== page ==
Conversations about all things organ playing. Vidas Pinkevicius and Ausra Motuzaite-Pinkeviciene talk with experts from the organ world - concert and church organists, improvisers, educators, composers, organ builders, musicologists and other people who help shape the future of our profession.
SOPP697: How to Teach in an Organ Studio Where One Student is Playing With One Finger Only and Another - Rather Well
Today, we’d like to talk about how to teach in an organ studio where one student is playing with one finger only, and another rather well.
SOPP696: What to do when you come to practice and there is a funeral in the church?
Today, I would like to talk about what to do when you come to practice and there is a funeral in the church. It has happened to us many times before. We had our Unda Maris Studio rehearsal planned, but before that, we were going to record some organ music on our church organ. But before entering the church, we noticed widely opened doors which means something is going on. And sure enough, in one of the chapels, there was a funeral being prepared.
SOPP695: Total Organist Community Migrated from Basecamp to Discord
Today, we’d like to talk a little bit about how and why Total Organist Community has migrated from Basecamp to Discord.
SOPP694: My technique has really slipped a good bit, most of my repertoire is rusty, and if I’m not careful I can get pretty discouraged
This question was sent by Ed, he is one of our Total Organist students and he writes:
You asked me to get back to you about what I’m practicing, and I had to wait a few days to figure out how to explain this. As I mentioned in my prior email I have a masters degree in organ performance from many years ago, and then let it lapse for several decades. Now that I’m retired I’m trying to make the magic happen again, and it’s been challenging to figure out how to put the pieces back together. My technique has really slipped a good bit, most of my repertoire is rusty, and if I’m not careful I can get pretty discouraged.
One thing that has helped me is that I put together the attached spreadsheet. I took several days to go through all the music in the boxes to try to remember what I had learned already. I even found pieces that clearly I had played because my handwriting is all over the paper, yet I could not remember anything about the piece. I put all this information into a spreadsheet to help me understand my priorities and the current state of each of the pieces I was working on. It’s been very helpful to keep my focus to resurrect all of the things I’ve learned already well while still branching into some new material.
I’m in a good daily routine now. I spend about 30 minutes split between Hanon and the Davis textbook pedal exercises to get my dexterity back, and then I look through this repertoire list and pick some things that I’m interested in moving up on the current status list. I get pretty tired by mid afternoon, so I save the evening for watching YouTube videos from your site. I also got a copy of the New Oxford Organ Method which I find delightful. One chapter a day seems to be good to remind me of what I used to know.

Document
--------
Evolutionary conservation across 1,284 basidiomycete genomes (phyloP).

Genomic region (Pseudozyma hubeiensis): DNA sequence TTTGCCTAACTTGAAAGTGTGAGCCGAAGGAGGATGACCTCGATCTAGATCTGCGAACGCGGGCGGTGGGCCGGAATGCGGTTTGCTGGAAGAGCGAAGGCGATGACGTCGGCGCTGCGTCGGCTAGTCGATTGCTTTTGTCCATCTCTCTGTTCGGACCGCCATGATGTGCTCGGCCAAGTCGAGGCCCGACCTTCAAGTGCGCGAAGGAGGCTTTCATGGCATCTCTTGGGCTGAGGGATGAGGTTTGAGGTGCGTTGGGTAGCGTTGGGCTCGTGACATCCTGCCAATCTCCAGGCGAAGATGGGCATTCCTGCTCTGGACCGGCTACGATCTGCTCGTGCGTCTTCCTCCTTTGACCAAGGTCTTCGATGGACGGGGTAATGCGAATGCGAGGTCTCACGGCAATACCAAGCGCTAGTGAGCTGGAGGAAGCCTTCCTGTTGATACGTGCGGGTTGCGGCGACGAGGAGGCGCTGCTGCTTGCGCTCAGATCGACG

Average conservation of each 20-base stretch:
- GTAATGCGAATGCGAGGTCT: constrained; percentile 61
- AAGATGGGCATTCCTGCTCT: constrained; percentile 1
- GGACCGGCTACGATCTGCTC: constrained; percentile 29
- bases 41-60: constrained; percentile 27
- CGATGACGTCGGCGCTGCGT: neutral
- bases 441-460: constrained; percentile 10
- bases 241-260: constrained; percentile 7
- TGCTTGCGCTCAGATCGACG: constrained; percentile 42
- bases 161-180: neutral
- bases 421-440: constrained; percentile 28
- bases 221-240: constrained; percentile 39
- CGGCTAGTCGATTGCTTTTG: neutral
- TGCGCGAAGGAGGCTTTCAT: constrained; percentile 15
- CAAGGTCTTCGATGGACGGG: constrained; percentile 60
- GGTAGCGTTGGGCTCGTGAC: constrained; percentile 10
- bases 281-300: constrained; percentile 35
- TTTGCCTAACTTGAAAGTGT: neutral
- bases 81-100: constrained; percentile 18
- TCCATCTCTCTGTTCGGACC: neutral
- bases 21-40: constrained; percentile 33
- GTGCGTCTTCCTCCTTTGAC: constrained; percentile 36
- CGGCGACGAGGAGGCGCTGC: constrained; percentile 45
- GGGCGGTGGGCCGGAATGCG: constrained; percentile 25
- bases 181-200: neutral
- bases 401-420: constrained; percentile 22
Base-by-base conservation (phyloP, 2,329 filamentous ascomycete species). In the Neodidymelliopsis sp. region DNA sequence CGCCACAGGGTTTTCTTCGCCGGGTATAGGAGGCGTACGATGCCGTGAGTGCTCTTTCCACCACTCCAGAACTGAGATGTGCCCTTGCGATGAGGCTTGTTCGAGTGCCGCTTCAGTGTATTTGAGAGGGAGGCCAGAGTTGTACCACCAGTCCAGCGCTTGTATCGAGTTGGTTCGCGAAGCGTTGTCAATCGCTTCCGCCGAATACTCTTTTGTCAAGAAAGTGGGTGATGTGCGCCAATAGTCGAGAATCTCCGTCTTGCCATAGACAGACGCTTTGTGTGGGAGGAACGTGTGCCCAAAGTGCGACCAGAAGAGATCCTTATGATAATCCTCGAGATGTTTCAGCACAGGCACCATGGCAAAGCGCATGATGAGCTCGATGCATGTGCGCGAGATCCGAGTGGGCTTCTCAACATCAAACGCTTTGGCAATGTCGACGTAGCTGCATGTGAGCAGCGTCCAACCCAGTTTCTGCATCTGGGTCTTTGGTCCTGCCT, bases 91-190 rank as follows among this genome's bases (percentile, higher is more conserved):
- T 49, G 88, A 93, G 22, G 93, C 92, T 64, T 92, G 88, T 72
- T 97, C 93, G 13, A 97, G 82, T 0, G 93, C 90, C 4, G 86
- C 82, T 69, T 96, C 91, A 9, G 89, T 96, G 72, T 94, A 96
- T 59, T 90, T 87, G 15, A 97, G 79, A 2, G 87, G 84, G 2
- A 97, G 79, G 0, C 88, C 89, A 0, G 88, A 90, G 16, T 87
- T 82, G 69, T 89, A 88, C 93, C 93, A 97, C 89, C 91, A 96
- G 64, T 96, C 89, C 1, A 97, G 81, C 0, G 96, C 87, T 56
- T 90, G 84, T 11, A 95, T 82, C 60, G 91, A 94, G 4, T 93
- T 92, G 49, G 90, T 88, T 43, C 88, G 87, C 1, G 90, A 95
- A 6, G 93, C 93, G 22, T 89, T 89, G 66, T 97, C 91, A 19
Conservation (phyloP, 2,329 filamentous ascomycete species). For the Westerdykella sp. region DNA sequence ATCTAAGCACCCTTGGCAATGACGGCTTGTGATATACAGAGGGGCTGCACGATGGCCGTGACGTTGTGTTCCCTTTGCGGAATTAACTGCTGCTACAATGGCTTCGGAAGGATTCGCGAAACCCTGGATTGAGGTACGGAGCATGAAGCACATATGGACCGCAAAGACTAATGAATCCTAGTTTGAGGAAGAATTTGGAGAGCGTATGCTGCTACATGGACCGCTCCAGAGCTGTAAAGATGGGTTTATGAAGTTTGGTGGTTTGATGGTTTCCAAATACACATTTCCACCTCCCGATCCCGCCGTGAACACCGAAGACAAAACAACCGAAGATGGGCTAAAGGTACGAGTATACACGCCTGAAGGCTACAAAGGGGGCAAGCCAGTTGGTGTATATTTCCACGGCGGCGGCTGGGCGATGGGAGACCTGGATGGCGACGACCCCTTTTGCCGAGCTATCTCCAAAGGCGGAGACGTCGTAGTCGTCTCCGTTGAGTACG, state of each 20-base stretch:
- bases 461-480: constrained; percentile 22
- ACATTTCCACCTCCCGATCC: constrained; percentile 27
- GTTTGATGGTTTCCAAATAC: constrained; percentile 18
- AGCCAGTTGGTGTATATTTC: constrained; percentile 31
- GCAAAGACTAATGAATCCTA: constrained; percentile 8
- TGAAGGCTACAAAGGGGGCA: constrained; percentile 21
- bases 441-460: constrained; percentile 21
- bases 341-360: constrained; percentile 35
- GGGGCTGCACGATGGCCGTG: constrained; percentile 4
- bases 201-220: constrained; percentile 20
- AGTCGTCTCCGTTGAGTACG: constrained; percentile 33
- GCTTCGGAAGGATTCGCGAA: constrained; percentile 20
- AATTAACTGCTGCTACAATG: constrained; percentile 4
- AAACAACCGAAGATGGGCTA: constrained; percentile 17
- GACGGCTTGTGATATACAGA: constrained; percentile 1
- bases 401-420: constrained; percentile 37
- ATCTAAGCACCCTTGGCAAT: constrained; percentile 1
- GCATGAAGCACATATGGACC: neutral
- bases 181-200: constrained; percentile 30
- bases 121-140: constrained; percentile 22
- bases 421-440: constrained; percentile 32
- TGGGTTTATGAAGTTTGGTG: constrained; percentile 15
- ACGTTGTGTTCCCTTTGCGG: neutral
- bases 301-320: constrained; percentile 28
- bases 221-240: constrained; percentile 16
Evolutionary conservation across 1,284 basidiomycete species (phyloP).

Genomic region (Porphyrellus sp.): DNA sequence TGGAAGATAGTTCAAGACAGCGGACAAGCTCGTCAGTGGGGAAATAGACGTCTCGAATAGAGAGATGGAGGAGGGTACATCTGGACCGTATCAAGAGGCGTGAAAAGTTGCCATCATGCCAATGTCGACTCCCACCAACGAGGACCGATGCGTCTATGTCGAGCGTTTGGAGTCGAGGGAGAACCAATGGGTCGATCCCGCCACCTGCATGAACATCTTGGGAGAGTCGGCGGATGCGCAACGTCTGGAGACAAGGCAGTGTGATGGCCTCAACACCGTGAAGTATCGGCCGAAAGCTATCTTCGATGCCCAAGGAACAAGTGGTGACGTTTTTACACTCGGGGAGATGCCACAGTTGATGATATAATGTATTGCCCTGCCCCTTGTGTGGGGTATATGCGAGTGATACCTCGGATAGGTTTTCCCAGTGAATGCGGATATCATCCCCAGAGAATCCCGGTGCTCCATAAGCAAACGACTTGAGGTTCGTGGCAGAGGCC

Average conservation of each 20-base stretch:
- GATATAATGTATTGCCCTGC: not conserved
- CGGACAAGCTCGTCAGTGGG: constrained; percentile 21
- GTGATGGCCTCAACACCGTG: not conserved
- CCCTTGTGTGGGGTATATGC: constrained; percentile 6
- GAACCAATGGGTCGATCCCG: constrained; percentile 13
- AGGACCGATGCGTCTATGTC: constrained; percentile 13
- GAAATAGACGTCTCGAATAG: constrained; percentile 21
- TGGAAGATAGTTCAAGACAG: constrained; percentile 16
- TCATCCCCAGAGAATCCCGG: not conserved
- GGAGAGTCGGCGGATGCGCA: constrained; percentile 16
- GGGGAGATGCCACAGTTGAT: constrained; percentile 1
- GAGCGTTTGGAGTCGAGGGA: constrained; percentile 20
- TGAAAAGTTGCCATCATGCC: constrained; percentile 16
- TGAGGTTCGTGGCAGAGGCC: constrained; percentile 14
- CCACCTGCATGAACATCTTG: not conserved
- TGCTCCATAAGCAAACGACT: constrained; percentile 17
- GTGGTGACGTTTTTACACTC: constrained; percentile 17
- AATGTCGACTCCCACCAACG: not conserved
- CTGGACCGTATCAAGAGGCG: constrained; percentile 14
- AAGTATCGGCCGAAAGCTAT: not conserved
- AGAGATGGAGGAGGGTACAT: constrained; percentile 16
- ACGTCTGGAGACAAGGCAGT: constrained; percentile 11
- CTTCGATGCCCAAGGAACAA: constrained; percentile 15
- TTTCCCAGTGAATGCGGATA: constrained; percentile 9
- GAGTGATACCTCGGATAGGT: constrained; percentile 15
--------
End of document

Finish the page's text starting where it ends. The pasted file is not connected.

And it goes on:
Keep up the great work. Every hour you put into organization is going to have tremendous benefits and increase the availability and respect for what you’ve done. Thanks so much.
SOPP693: Alina Rotaru on Early Music, Playing Harpsichord and Sigismundus Lauxmin International Harpsichord Contest
Welcome to Secrets of Organ Playing Podcast #693!
Today's guest is harpsichordist Alina Rotaru. Alina studied piano and choral conducting at the music academy in her hometown of Bucharest. After moving to Germany, she studied harpsichord with Siegbert Rampe and Wolfgang Kostujak at the Folkwang University of the Arts Essen, with Bob van Asperen at the Conservatorium van Amsterdam, and with Carsten Lohff and Detlef Bratschke at the University of the Arts Bremen. She is an active soloist and ensemble player, and also in charge of various orchestral, opera, and sacred music projects of the German Early and Late Baroque as an artistic director. As a soloist, she has performed across most of Europe, as well as in Japan, South America and USA. She teaches at the University of the Arts in Bremen. Her solo recordings of harpsichord works by JP Sweelinck, JJ Froberger, and English virginalists have earned excellent reviews in the music press and among their peers. Together with viol player Darius Stabinskas, Alina is the co-founder of the ensemble MORGAINE, which focuses on the music of the Polish-Lithuanian Commonwealth.
In this conversation, we talk about her love for early music, playing harpsichord and Sigismundus Lauxmin International Harpsichord Contest which she organised the 2nd time this year.
SOPP689: I want to improve my organ pedal technique
This question was sent by Martin, and his response is to the question, “What are his goals in organ playing in the next 3-6 months?” So he writes:
“Improving my pedaling technique, independence of hands and feet”.
This refreshing podcast stands apart from many sources of information on the pipe organ. Get ready for a selection of international perspectives and engaging insights in an accessible format.
Would recommend to anybody with an interest in the organ.